While we could either go over Wild Goat Peak or around it, we chose the more conservative route. It turned out to be the right decision. We found terrible snow on our ski to Gold Lake. We pitched camp on the lake ice and after the sun went down, I watched the starlight glint on snow crystals as I cooked a mountain feast fit for only hungry climbers.
March 11: Gold Lake to Dingford Creek Trailhead, Big Snow Summit
Morning awoke to light spreading across Big Snow Mountain and Gold Lake. Alex and I didn’t budge a muscle until it rolled over us like a slow rising tide. Eventually, resigned to our last day, we gathered gear and skinned across the lake toward a serpentine streambed. This led us from the flat, frozen lake toward gently rising and rolling terrain, which offered easy access to the uppermost slopes of Big Snow Mountain.
I’d like to say that a summit doesn’t attract me, but I’d be lying if I said it didn’t. What’s more is that the best traverses in my mind are those that add summits and descents in conjunction with horizontal movement across or along mountain ranges. That’s why going over the summit of Big Snow was part of this adventure. It shows how much work there is to do out here in this tiny corner of the Cascade Mountains. These (big) little peaks that surrounded us have character; different moods and faces that keep all of us guessing as to their true nature.
Once our boards were snapped on, our reward besides the views, which were kid in a candy store kind of ‘google-eyed’ awesomeness we never get enough of, was the descent. Striking down the west shoulder of the mountain was a beauty of a line that would be the gobstopper of the trip. Usually I would take photos of such a descent, at least a few, but this time I put my camera away. Even a few shots can distract me from having fun of my own. Besides, soul turns mean soul turns.
And on the descent my ‘soul’ sang. Sadly, what also sang, except out of tune, were my legs. Not wanting to stop, I careened down the slope like a runaway train. Somehow I didn’t yard sale. Neither did Alex. After our final turn, we pointed our skis back up at the line. As it came into view, smiles grew, and I silently promised to get more ‘soul turns’ in the near future.
Every valley in Washington begins in the Cascade Mountains and every mountain in the Cascades Mountains ends in a valley. So it was that we descended into the forest. Between losing the trail and for the fact that there wasn’t quite enough snow to cover logs, rocks and debris, we were like a ski ballet troupe doing never ending practice rounds where we ducked and stepped, bent and danced, tripped and fell and, well, you get the point.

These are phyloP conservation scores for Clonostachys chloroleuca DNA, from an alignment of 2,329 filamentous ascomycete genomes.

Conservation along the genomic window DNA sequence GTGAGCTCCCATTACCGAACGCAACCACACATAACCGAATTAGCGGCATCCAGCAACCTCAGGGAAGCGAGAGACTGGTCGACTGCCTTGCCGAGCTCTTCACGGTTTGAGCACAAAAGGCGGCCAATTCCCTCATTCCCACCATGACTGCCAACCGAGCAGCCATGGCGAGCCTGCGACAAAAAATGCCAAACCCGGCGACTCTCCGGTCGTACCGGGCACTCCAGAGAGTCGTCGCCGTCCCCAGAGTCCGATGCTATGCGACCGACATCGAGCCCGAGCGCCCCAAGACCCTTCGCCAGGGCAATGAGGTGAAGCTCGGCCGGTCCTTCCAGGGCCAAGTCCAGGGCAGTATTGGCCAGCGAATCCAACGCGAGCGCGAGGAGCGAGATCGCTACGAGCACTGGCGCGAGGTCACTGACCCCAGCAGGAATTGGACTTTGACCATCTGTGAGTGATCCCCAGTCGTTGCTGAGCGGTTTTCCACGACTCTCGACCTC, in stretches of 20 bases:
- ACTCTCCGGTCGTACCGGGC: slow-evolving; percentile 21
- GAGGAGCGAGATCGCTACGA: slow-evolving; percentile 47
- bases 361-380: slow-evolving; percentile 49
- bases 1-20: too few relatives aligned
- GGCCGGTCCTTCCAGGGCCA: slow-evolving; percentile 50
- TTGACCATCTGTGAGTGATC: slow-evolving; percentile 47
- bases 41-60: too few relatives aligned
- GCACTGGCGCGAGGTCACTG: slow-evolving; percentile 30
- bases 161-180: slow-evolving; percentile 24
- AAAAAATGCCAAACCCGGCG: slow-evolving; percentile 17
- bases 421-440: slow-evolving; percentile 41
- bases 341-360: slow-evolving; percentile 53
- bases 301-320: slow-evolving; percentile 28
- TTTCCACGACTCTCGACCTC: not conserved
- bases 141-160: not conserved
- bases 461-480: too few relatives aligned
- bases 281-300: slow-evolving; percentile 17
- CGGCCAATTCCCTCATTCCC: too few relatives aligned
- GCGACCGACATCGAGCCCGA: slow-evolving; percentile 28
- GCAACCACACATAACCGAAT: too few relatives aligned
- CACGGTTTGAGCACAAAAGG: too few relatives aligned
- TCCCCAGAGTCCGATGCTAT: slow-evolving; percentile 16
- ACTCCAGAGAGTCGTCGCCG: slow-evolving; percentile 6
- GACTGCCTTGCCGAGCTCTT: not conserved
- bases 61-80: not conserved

There was a point when Alex, caught up in the rhythm of our race down trail, when he was swept up by the rocks and cast sidelong into a creek. Swimming and skiing don’t usually go hand in hand, so when it happens there’s a full helping of laughing, moaning and, after which, the race goes on.
A few hundred yards before the end of our trip, I laid down my skis after going far too long on too little snow (something I’m more proud of than I should be), and waited for Alex.
It’s important to take a moment to look over any adventure you’re on and take it all in — to give it its due in the moment, not after, when you’re home. It’s been a crazy year with Covid-19, and ski adventures took a back seat for the first time in my life. That is why this adventure felt rejuvenating for me, a reminder of why I still push myself to go to these places. Yet, it also reminded me how much they mean to me, not in that I can’t exist without it kinda way, but in that I feel at home out here kinda way.
When Alex arrived, we walked the final yards to the truck and to beers of our very own.
Later, as we were helping a stuck father and son pull their rig from their proposed camping spot above the Middle Fork Snoqualmie, sans shoes and in ski clothes, Alex and I had to laugh when our kindness resulted in us also getting stuck. “At least we have our camping gear,” I told Alex.
Fortune was with us, though. A couple with a winch drove by just as dusk was falling. With their help we were once again on our way, mud splattered and thankful. It just goes to show, the adventure isn’t over even after you’ve returned to civilization.
Find a video Alex made of the trip here. x
Jason is an outdoor adventure photographer based in Gig Harbor. He’s currently working to ski every named glacier in Washington State. Find his stories and imagery at Jasonhummelphotography.com.